Edible flowers are nutritious containing vitamins, minerals, carbohydrates, fiber and a high water content.
Most notable vitamins in edible flower petals are vitamin C and A. An example is nasturtium blossom which has 200 percent of the recommended daily allowance (RDA) of Vitamin C per 100g serving.
With a low-calorie content, edible flowers definitely have a place in our diets as a good nutritional food source.
Benefits of Edible Flowers for Health
As a functional food, edible flowers have benefits to overall health and could be included in a varied diet. Moreover, most flowers have some kind of health benefit, especially those with red and blue colors; it just shows that every part of a plant is useful.
Notable antioxidant properties of some edible flowers help fight free radical damage and oxidative stress. Some flowers contain phenolic acids, which have associated with an anti-inflammatory property.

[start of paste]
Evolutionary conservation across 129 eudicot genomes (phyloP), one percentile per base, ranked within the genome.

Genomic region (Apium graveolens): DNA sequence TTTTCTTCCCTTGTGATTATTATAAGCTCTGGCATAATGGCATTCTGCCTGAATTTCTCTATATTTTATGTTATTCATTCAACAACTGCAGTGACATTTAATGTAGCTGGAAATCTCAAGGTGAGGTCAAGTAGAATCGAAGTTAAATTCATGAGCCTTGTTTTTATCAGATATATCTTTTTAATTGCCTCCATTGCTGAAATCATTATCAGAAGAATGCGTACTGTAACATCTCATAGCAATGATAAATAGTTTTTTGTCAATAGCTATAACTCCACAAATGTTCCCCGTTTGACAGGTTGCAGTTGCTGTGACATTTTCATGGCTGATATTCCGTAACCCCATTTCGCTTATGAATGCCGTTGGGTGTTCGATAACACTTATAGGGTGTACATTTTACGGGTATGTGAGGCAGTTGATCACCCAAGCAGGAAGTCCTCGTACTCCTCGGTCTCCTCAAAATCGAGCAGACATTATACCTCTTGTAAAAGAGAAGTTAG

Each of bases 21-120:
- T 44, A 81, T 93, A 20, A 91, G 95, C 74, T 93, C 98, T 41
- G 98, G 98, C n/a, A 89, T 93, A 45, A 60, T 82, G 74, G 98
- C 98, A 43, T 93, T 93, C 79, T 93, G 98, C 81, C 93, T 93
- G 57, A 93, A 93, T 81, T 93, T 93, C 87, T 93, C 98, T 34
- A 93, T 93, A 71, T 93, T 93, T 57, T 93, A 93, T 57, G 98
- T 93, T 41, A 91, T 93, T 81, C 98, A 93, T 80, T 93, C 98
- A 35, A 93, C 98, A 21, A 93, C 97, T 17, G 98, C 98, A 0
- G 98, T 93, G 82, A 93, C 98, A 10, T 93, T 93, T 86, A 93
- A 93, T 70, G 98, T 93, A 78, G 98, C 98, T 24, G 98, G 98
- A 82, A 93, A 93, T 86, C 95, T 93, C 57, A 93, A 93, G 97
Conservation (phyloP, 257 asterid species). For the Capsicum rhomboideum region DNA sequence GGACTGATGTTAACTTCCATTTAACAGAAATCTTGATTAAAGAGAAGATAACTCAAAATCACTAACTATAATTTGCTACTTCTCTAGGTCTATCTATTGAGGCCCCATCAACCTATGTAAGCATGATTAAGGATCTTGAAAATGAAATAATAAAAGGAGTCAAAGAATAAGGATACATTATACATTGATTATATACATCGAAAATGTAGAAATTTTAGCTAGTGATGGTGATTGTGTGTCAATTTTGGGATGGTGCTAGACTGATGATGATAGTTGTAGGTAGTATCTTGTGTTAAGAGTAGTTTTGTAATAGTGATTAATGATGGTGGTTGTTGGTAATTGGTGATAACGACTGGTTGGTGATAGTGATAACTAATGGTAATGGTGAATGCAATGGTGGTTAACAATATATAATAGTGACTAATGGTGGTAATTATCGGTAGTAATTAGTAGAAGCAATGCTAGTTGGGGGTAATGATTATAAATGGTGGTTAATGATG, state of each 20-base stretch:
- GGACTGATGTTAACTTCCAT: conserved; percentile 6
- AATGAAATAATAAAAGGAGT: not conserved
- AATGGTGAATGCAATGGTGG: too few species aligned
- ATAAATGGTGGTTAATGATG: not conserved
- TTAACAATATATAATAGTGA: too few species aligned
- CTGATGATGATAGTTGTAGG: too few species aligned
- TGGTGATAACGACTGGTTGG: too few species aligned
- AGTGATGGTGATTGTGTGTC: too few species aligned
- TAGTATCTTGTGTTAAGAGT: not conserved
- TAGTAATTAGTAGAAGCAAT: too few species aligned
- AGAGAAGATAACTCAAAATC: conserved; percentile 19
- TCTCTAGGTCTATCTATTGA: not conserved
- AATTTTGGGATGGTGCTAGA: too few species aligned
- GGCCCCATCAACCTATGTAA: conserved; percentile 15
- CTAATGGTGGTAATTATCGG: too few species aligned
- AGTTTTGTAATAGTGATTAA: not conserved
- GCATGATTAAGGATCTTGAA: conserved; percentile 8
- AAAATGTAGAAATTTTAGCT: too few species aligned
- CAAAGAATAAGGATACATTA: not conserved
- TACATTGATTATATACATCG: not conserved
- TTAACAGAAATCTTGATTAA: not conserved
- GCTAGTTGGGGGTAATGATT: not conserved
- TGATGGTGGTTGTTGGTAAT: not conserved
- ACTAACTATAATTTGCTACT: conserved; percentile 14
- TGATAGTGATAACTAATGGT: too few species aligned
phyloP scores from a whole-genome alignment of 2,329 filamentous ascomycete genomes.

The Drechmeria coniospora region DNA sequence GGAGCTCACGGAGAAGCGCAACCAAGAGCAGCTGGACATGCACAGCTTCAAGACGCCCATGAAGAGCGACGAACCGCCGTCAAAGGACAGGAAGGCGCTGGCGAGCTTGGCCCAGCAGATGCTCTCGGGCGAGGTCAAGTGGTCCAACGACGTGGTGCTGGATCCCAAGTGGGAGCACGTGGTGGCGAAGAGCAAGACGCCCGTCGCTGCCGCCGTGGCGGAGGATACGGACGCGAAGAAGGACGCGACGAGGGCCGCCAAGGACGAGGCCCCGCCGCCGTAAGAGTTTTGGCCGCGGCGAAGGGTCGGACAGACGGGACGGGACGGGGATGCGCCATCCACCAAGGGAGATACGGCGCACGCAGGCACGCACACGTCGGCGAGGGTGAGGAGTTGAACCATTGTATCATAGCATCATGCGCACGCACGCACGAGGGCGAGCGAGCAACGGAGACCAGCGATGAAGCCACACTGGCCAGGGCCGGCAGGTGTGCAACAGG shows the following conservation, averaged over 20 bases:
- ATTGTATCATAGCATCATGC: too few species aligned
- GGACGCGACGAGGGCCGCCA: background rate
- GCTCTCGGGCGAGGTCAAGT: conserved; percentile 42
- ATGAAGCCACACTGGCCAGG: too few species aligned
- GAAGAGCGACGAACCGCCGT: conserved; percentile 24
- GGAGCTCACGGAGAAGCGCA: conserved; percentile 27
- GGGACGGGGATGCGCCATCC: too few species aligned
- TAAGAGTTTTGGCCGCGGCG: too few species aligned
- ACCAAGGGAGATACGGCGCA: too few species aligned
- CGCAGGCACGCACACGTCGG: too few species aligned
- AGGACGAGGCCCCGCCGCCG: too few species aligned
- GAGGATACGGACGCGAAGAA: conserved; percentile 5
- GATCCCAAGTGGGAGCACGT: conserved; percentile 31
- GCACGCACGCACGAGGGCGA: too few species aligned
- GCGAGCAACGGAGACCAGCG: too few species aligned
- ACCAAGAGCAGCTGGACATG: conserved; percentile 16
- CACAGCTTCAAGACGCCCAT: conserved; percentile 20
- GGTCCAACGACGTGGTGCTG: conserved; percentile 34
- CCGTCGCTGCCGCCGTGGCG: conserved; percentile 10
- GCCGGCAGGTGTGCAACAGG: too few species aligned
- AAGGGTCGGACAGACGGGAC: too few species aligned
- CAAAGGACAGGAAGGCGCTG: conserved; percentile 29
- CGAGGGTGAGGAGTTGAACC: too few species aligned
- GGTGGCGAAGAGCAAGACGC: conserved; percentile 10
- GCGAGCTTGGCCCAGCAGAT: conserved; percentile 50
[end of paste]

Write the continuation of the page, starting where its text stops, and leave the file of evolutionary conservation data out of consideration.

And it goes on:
Studies on hibiscus flowers showed they have positive benefits on lowering bad LDL cholesterol and increase good HDL cholesterol in the body.
Top Edible Flowers to Eat
Here’s our top popular, tasty, nutritious and beneficial for your health edible flowers for your culinary dishes.
All parts of this plant are edible and nutritious the flowers have a sweet taste and are a good source of Vitamin C. Long used for its disinfectant and antibiotic properties research has shown nasturtium may help combat obesity.
Red Clover Blossoms
A sweet and mild licorice flavor used in soups, salads and beverages worldwide. It’s an antioxidant and research shows evidence that it helps lower cholesterol in humans and may help with diabetic symptoms.
A sweet and tangy taste, versatile for salads, desserts and great raw or cooked. Loaded with vitamins A and C and minerals.
A tangy, peppery taste, can be used as a substitute for saffron color in cooking, great for soups and salads. Calendula has a high content of Vitamin E, its main properties are as an anti-inflammatory and antioxidant.